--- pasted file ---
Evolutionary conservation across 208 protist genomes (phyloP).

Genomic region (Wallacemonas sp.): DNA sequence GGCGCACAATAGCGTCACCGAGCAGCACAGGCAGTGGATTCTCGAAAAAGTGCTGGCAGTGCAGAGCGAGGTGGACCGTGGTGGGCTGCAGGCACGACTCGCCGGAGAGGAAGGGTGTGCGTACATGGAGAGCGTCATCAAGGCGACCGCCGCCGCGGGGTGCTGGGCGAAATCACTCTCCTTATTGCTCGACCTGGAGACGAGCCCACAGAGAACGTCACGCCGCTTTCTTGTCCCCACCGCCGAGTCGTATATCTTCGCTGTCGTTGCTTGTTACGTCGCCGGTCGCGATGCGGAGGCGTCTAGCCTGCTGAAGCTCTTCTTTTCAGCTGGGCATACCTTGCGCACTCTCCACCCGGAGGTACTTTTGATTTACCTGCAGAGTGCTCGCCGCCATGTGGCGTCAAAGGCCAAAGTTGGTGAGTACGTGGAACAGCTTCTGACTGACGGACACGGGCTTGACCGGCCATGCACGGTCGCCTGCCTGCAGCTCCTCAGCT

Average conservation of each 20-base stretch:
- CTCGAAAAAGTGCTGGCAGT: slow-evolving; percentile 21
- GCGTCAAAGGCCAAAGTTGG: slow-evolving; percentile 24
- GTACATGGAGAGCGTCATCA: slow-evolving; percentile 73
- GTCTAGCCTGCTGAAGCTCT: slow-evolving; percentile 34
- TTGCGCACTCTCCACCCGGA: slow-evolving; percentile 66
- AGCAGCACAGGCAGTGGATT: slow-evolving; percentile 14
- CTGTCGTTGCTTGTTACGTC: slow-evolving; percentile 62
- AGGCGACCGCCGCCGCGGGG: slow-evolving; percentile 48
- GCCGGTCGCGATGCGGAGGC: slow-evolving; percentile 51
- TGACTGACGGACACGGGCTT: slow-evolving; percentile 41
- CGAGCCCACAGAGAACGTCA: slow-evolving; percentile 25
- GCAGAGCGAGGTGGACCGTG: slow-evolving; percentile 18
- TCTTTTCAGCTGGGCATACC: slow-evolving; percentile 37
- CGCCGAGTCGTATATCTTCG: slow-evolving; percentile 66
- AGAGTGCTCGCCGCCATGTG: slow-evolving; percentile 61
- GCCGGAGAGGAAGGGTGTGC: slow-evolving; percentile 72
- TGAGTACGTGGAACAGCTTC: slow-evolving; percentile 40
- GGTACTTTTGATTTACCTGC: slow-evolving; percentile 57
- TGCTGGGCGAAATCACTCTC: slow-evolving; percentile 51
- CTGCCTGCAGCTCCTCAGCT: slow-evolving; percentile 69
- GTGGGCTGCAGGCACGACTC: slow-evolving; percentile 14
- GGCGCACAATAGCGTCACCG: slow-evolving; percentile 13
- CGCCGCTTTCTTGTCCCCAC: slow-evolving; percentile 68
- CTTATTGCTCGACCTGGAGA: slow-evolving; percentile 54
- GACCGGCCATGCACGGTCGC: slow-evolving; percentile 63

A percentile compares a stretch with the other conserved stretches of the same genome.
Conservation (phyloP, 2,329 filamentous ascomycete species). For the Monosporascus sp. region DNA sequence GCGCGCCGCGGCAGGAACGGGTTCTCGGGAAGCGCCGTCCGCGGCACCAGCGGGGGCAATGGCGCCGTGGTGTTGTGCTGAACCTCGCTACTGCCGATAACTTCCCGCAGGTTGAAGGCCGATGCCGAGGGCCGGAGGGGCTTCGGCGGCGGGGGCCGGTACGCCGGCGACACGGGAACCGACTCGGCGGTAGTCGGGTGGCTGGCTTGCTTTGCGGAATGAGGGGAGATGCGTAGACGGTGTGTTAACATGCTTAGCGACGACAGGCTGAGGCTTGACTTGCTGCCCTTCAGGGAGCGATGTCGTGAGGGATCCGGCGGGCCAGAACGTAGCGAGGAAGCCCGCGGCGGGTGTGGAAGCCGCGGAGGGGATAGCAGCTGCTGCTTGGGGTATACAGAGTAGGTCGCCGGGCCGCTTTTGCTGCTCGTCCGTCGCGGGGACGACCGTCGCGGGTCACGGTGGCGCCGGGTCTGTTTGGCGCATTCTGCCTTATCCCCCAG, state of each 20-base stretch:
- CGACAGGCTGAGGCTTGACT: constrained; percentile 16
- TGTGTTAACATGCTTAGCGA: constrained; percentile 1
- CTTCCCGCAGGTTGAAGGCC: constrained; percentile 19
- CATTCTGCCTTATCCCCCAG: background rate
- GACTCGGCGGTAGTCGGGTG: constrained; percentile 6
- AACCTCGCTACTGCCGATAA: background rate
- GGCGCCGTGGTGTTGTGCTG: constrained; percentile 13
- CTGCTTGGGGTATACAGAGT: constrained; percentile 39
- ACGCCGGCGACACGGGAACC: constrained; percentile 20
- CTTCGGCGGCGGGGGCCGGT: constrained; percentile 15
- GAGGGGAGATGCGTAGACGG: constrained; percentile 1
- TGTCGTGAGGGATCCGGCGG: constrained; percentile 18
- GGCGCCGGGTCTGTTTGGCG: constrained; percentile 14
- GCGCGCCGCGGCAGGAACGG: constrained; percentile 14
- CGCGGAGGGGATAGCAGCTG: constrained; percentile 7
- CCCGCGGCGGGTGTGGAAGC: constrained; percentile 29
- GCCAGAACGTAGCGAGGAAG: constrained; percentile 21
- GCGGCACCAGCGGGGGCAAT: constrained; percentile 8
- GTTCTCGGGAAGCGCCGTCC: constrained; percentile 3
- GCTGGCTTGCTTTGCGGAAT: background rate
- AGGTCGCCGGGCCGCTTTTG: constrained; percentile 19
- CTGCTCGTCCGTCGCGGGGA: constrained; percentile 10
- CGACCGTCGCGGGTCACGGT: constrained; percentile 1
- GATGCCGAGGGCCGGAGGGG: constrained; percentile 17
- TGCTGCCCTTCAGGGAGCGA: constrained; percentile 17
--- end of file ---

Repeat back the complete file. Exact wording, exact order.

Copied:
Evolutionary conservation across 208 protist genomes (phyloP).

Genomic region (Wallacemonas sp.): DNA sequence GGCGCACAATAGCGTCACCGAGCAGCACAGGCAGTGGATTCTCGAAAAAGTGCTGGCAGTGCAGAGCGAGGTGGACCGTGGTGGGCTGCAGGCACGACTCGCCGGAGAGGAAGGGTGTGCGTACATGGAGAGCGTCATCAAGGCGACCGCCGCCGCGGGGTGCTGGGCGAAATCACTCTCCTTATTGCTCGACCTGGAGACGAGCCCACAGAGAACGTCACGCCGCTTTCTTGTCCCCACCGCCGAGTCGTATATCTTCGCTGTCGTTGCTTGTTACGTCGCCGGTCGCGATGCGGAGGCGTCTAGCCTGCTGAAGCTCTTCTTTTCAGCTGGGCATACCTTGCGCACTCTCCACCCGGAGGTACTTTTGATTTACCTGCAGAGTGCTCGCCGCCATGTGGCGTCAAAGGCCAAAGTTGGTGAGTACGTGGAACAGCTTCTGACTGACGGACACGGGCTTGACCGGCCATGCACGGTCGCCTGCCTGCAGCTCCTCAGCT

Average conservation of each 20-base stretch:
- CTCGAAAAAGTGCTGGCAGT: slow-evolving; percentile 21
- GCGTCAAAGGCCAAAGTTGG: slow-evolving; percentile 24
- GTACATGGAGAGCGTCATCA: slow-evolving; percentile 73
- GTCTAGCCTGCTGAAGCTCT: slow-evolving; percentile 34
- TTGCGCACTCTCCACCCGGA: slow-evolving; percentile 66
- AGCAGCACAGGCAGTGGATT: slow-evolving; percentile 14
- CTGTCGTTGCTTGTTACGTC: slow-evolving; percentile 62
- AGGCGACCGCCGCCGCGGGG: slow-evolving; percentile 48
- GCCGGTCGCGATGCGGAGGC: slow-evolving; percentile 51
- TGACTGACGGACACGGGCTT: slow-evolving; percentile 41
- CGAGCCCACAGAGAACGTCA: slow-evolving; percentile 25
- GCAGAGCGAGGTGGACCGTG: slow-evolving; percentile 18
- TCTTTTCAGCTGGGCATACC: slow-evolving; percentile 37
- CGCCGAGTCGTATATCTTCG: slow-evolving; percentile 66
- AGAGTGCTCGCCGCCATGTG: slow-evolving; percentile 61
- GCCGGAGAGGAAGGGTGTGC: slow-evolving; percentile 72
- TGAGTACGTGGAACAGCTTC: slow-evolving; percentile 40
- GGTACTTTTGATTTACCTGC: slow-evolving; percentile 57
- TGCTGGGCGAAATCACTCTC: slow-evolving; percentile 51
- CTGCCTGCAGCTCCTCAGCT: slow-evolving; percentile 69
- GTGGGCTGCAGGCACGACTC: slow-evolving; percentile 14
- GGCGCACAATAGCGTCACCG: slow-evolving; percentile 13
- CGCCGCTTTCTTGTCCCCAC: slow-evolving; percentile 68
- CTTATTGCTCGACCTGGAGA: slow-evolving; percentile 54
- GACCGGCCATGCACGGTCGC: slow-evolving; percentile 63

A percentile compares a stretch with the other conserved stretches of the same genome.
Conservation (phyloP, 2,329 filamentous ascomycete species). For the Monosporascus sp. region DNA sequence GCGCGCCGCGGCAGGAACGGGTTCTCGGGAAGCGCCGTCCGCGGCACCAGCGGGGGCAATGGCGCCGTGGTGTTGTGCTGAACCTCGCTACTGCCGATAACTTCCCGCAGGTTGAAGGCCGATGCCGAGGGCCGGAGGGGCTTCGGCGGCGGGGGCCGGTACGCCGGCGACACGGGAACCGACTCGGCGGTAGTCGGGTGGCTGGCTTGCTTTGCGGAATGAGGGGAGATGCGTAGACGGTGTGTTAACATGCTTAGCGACGACAGGCTGAGGCTTGACTTGCTGCCCTTCAGGGAGCGATGTCGTGAGGGATCCGGCGGGCCAGAACGTAGCGAGGAAGCCCGCGGCGGGTGTGGAAGCCGCGGAGGGGATAGCAGCTGCTGCTTGGGGTATACAGAGTAGGTCGCCGGGCCGCTTTTGCTGCTCGTCCGTCGCGGGGACGACCGTCGCGGGTCACGGTGGCGCCGGGTCTGTTTGGCGCATTCTGCCTTATCCCCCAG, state of each 20-base stretch:
- CGACAGGCTGAGGCTTGACT: constrained; percentile 16
- TGTGTTAACATGCTTAGCGA: constrained; percentile 1
- CTTCCCGCAGGTTGAAGGCC: constrained; percentile 19
- CATTCTGCCTTATCCCCCAG: background rate
- GACTCGGCGGTAGTCGGGTG: constrained; percentile 6
- AACCTCGCTACTGCCGATAA: background rate
- GGCGCCGTGGTGTTGTGCTG: constrained; percentile 13
- CTGCTTGGGGTATACAGAGT: constrained; percentile 39
- ACGCCGGCGACACGGGAACC: constrained; percentile 20
- CTTCGGCGGCGGGGGCCGGT: constrained; percentile 15
- GAGGGGAGATGCGTAGACGG: constrained; percentile 1
- TGTCGTGAGGGATCCGGCGG: constrained; percentile 18
- GGCGCCGGGTCTGTTTGGCG: constrained; percentile 14
- GCGCGCCGCGGCAGGAACGG: constrained; percentile 14
- CGCGGAGGGGATAGCAGCTG: constrained; percentile 7
- CCCGCGGCGGGTGTGGAAGC: constrained; percentile 29
- GCCAGAACGTAGCGAGGAAG: constrained; percentile 21
- GCGGCACCAGCGGGGGCAAT: constrained; percentile 8
- GTTCTCGGGAAGCGCCGTCC: constrained; percentile 3
- GCTGGCTTGCTTTGCGGAAT: background rate
- AGGTCGCCGGGCCGCTTTTG: constrained; percentile 19
- CTGCTCGTCCGTCGCGGGGA: constrained; percentile 10
- CGACCGTCGCGGGTCACGGT: constrained; percentile 1
- GATGCCGAGGGCCGGAGGGG: constrained; percentile 17
- TGCTGCCCTTCAGGGAGCGA: constrained; percentile 17